Witch-burning is out of fashion in the West these days. Fortunately. But the intolerance that caused it is still with us, and it’s getting more strident. The Internet has given voice to some whose opinions, frankly, are odious, and ‘multiculturalism’ that shameful abrogation of the moral values of our secular society, makes it increasingly difficult for anyone to express legitimate criticism of some of the nastiest ideas put forward by what is, frankly, a thoroughly poisonous group of people.
Today, the victims of the intolerance are not witches or pagans or dissident Protestants, Catholics or Jews. They are ordinary decent people who have been brought up to believe that they have a right to speak freely. After all, the US has a Constitution that enshrines it, and through all those long years of the Cold War, the one thing we in Europe held most dear was that in our culture, freedom of speech was assured, for without it, there would be no freedom at all. If we were to be ‘better dead than Red’ and we would have been, it was in the name of Freedom of Speech that we should have faced our nuclear Calvary.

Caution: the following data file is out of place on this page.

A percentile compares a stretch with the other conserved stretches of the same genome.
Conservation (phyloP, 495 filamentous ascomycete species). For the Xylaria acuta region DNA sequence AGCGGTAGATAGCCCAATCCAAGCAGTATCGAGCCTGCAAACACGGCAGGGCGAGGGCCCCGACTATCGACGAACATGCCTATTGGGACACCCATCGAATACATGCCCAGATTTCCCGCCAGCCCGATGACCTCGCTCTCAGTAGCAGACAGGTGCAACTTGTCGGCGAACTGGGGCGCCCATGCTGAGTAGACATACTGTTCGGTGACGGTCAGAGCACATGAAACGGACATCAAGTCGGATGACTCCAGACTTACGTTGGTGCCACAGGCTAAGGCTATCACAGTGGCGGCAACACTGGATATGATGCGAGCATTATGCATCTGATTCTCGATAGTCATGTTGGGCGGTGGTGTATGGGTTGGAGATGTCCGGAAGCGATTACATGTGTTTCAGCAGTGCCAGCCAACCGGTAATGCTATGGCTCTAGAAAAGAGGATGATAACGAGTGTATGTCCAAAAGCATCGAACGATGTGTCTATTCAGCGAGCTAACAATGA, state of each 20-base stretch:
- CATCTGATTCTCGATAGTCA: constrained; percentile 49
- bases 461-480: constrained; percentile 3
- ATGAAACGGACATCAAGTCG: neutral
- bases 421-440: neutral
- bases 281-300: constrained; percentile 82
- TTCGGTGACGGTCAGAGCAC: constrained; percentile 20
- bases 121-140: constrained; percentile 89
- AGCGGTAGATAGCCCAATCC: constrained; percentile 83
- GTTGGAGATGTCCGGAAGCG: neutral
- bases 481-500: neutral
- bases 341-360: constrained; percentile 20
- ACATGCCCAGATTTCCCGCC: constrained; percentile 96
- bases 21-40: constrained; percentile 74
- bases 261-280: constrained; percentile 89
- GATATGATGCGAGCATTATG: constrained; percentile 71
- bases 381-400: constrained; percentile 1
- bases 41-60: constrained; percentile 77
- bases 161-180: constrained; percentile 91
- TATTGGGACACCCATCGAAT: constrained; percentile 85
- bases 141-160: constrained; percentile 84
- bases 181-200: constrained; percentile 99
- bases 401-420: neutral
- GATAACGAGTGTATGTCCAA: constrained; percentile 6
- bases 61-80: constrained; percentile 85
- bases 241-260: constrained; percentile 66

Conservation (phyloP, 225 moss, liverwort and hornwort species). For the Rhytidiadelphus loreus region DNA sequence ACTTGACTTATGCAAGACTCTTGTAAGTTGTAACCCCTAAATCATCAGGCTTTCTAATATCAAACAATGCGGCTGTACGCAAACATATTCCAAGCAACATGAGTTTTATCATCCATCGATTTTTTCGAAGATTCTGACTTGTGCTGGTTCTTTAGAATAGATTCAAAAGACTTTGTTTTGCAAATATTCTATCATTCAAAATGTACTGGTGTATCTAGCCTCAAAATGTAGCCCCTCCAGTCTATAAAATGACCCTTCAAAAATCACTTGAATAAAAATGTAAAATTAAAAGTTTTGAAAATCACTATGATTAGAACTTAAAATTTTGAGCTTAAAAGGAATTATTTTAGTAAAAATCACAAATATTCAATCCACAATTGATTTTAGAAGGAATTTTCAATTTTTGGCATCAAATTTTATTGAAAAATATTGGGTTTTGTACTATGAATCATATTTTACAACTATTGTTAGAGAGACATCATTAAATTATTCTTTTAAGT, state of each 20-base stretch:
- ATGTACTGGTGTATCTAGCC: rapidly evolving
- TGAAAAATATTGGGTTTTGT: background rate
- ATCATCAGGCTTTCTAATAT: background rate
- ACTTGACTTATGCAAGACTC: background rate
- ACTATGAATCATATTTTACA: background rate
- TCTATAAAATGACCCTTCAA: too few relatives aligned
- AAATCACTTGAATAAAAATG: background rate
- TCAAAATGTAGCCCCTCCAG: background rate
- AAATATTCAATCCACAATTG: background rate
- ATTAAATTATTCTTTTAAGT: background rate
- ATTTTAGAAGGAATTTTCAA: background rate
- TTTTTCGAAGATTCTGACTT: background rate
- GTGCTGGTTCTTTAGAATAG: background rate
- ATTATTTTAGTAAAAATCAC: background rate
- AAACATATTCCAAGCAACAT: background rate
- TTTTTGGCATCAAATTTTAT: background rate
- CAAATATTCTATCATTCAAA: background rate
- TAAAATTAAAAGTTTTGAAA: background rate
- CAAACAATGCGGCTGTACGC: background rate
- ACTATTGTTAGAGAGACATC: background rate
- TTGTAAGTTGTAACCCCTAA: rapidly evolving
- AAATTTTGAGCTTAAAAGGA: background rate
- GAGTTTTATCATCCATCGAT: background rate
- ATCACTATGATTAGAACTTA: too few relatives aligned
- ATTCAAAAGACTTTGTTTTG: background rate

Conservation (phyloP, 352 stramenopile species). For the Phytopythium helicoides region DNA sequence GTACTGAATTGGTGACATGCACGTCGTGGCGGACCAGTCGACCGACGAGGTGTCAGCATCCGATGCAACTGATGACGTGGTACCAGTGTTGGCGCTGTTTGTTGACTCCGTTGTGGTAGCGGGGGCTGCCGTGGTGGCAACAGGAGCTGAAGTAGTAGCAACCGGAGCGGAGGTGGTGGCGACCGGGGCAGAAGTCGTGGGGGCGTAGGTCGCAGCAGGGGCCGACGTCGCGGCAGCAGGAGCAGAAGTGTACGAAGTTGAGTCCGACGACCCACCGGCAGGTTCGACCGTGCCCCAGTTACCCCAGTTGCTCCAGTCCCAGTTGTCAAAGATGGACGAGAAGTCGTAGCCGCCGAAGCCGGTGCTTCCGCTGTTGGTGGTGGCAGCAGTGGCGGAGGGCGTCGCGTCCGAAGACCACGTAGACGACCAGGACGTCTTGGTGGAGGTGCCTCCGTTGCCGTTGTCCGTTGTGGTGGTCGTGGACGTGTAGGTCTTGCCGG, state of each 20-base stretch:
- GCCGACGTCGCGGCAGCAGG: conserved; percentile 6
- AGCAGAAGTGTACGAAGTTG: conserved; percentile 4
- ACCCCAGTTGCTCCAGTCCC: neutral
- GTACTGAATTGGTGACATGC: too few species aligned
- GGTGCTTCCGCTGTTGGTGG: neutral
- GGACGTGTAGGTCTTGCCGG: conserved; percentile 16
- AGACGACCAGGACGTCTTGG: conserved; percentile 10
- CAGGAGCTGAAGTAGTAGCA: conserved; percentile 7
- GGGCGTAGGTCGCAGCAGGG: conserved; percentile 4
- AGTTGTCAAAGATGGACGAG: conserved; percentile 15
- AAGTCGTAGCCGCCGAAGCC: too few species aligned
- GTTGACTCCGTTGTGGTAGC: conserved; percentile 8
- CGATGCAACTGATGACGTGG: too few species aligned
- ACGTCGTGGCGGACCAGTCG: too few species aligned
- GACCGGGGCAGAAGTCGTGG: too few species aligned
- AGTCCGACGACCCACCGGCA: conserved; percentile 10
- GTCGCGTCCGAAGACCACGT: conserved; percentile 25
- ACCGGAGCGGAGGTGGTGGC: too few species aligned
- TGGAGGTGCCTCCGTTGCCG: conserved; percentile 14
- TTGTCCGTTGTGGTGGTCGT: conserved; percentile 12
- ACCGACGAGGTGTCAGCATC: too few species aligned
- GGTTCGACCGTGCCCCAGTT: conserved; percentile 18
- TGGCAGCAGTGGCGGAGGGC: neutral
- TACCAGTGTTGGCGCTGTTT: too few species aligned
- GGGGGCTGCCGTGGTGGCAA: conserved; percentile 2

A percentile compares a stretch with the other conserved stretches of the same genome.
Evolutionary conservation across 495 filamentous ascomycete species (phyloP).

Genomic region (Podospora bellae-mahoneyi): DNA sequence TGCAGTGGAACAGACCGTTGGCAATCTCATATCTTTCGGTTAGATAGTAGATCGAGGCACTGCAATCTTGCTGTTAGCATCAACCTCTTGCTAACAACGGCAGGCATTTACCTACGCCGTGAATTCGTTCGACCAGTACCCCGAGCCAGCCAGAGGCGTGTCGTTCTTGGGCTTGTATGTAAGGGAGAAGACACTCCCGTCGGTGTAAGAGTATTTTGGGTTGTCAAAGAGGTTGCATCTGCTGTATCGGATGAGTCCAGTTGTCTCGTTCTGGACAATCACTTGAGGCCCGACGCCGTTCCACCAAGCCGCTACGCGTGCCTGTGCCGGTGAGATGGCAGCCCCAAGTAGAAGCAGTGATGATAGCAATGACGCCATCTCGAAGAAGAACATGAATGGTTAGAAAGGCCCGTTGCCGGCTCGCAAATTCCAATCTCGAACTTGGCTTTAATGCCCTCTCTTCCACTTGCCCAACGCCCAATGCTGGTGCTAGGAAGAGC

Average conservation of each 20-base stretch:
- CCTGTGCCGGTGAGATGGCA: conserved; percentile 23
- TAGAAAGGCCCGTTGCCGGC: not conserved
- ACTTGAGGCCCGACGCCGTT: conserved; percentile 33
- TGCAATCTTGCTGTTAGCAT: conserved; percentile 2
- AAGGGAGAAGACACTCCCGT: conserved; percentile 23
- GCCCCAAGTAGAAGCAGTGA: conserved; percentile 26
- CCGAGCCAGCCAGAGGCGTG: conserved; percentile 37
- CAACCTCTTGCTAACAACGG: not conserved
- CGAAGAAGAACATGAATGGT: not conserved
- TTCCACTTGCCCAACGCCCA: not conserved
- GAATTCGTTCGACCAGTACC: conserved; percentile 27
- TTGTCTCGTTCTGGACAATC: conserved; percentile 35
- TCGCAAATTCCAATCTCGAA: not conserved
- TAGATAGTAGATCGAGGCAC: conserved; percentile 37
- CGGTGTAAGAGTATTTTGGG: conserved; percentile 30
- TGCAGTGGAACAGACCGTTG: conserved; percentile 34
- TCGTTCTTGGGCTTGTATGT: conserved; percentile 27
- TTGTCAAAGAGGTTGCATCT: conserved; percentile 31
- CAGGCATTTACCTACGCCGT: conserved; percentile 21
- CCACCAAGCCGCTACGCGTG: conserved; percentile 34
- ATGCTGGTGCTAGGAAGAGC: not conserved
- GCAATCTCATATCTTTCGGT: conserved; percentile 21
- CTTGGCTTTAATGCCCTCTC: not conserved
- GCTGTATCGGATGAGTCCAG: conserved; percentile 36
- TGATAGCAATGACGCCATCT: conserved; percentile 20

In my last video I discussed why I no longer feel comfortable calling myself an atheist. This is only partly because it’s an unscientific position. It is, more importantly, a political position that plays into the hands of those who wish to destroy Western civilisation, the finest on the planet.